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Brushing Up On The Presidents

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About a decade ago the Monitor recommended a bunch of books on U.S. presidents and the Middle East and then updated the list a few years later. With interest in the 2012 presidential race heating up, another look at the list seems in order.

These are not necessarily the best presidential biographies but are strong in terms of presidential attitudes and policies toward Israel.

Truman, the Jewish Vote and the Creation of Israel by John Snetsinger (Hoover Institute Press, 1974): In-depth account of the struggle for a Jewish state during the first three years of the Truman presidency. Very strong on how the 1948 presidential election influenced U.S. policy.

A Safe Haven by Allis and Ronald Radosh (Harper, 2009): The most recent addition to the Truman/Israel library, the book makes use of newly released documents but is a little too sympathetic to Truman, whose vacillation on the issue of a Jewish state was punctuated by anti-Semitic outbursts.

Eisenhower and the American Crusades by Herbert S. Parmet (Macmillan, 1972): A thorough look at the Eisenhower administration, with considerable attention paid to the Suez Crisis of 1956. Despite its having been written before the release of many classified Eisenhower-era documents, the book has aged well.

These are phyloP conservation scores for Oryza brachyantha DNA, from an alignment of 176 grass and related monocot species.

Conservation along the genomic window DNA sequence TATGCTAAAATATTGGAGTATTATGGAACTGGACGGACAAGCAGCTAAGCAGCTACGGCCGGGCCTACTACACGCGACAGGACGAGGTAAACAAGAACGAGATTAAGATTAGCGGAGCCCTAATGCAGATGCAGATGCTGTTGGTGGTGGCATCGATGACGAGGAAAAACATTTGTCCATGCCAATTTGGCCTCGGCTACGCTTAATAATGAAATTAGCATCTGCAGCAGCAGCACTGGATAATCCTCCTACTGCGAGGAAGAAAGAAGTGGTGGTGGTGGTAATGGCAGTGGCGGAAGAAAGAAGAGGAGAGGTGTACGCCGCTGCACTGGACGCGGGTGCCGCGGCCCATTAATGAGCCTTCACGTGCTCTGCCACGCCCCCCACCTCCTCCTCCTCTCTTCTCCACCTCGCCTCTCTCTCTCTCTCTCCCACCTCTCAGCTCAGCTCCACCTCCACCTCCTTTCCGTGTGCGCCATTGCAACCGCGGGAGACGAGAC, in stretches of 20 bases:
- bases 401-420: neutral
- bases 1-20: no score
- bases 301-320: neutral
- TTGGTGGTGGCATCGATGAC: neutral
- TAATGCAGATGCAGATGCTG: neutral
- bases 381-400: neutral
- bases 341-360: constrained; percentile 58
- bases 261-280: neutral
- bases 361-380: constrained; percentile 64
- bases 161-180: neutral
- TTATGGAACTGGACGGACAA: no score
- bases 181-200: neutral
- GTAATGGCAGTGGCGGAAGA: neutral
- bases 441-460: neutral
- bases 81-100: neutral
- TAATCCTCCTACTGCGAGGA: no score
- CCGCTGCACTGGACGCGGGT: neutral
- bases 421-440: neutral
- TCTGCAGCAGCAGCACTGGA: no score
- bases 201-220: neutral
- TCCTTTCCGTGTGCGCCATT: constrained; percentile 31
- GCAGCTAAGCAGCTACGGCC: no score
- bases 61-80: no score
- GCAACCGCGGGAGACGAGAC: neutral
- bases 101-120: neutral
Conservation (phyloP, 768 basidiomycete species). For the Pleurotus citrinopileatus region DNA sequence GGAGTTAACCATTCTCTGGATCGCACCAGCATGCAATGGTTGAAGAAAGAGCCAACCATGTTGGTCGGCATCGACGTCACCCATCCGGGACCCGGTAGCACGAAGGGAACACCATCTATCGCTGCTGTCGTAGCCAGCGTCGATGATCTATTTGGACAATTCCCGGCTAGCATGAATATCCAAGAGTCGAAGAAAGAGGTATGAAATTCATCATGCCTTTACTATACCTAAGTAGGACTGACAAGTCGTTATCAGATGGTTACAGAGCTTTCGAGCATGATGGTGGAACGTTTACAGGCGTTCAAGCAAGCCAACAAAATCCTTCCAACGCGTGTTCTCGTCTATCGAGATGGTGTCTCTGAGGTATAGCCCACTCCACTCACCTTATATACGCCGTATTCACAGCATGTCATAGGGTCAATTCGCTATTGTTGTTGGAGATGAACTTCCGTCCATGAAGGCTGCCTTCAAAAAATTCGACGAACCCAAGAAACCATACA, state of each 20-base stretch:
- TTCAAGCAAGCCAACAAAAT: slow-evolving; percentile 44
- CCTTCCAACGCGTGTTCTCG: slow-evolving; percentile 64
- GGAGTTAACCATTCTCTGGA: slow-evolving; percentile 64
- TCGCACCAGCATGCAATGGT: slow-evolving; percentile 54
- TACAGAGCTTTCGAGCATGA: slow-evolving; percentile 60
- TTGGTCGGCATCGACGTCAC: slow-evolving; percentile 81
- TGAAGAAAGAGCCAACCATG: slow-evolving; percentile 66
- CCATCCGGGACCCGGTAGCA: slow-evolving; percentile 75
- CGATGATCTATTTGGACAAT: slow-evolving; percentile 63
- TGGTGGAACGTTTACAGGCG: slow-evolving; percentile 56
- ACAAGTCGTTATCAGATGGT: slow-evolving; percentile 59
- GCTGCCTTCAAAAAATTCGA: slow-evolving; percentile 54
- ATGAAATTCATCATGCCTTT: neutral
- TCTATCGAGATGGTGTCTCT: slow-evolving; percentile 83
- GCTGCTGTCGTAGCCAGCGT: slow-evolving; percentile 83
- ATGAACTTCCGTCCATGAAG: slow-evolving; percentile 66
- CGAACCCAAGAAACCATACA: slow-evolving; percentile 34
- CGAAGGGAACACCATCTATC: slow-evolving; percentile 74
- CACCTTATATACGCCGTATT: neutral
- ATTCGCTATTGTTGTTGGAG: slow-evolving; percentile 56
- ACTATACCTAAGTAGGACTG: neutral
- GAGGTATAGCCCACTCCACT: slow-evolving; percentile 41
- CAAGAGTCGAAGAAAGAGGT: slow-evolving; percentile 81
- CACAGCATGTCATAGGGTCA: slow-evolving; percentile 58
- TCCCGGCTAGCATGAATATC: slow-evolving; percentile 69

“Let Us Begin Anew”: An Oral History of the Kennedy Presidency by Gerald S. and Deborah Hart Strober (Harper-Collins, 1993): Real inside stuff here; the Strobers interviewed dozens of surviving Kennedy-era officials and opinion-makers who spoke candidly and on the record, many for the first time, on the major issues of the day.

Support Any Friend: Kennedy’s Middle East and the Making of the U.S.-Israel Alliance by Warren Bass (Oxford University Press, 2002): A worthwhile read, though Bass gives Kennedy too much credit for the U.S.-Israel partnership that really began to blossom during the Johnson and Nixon years.

Flawed Giant – Lyndon Johnson and His Times, 1961-1973 by Robert Dallek (Oxford University Press, 1998): The second and concluding volume of an authoritative biography, with the focus here on Johnson’s vice presidential and presidential years.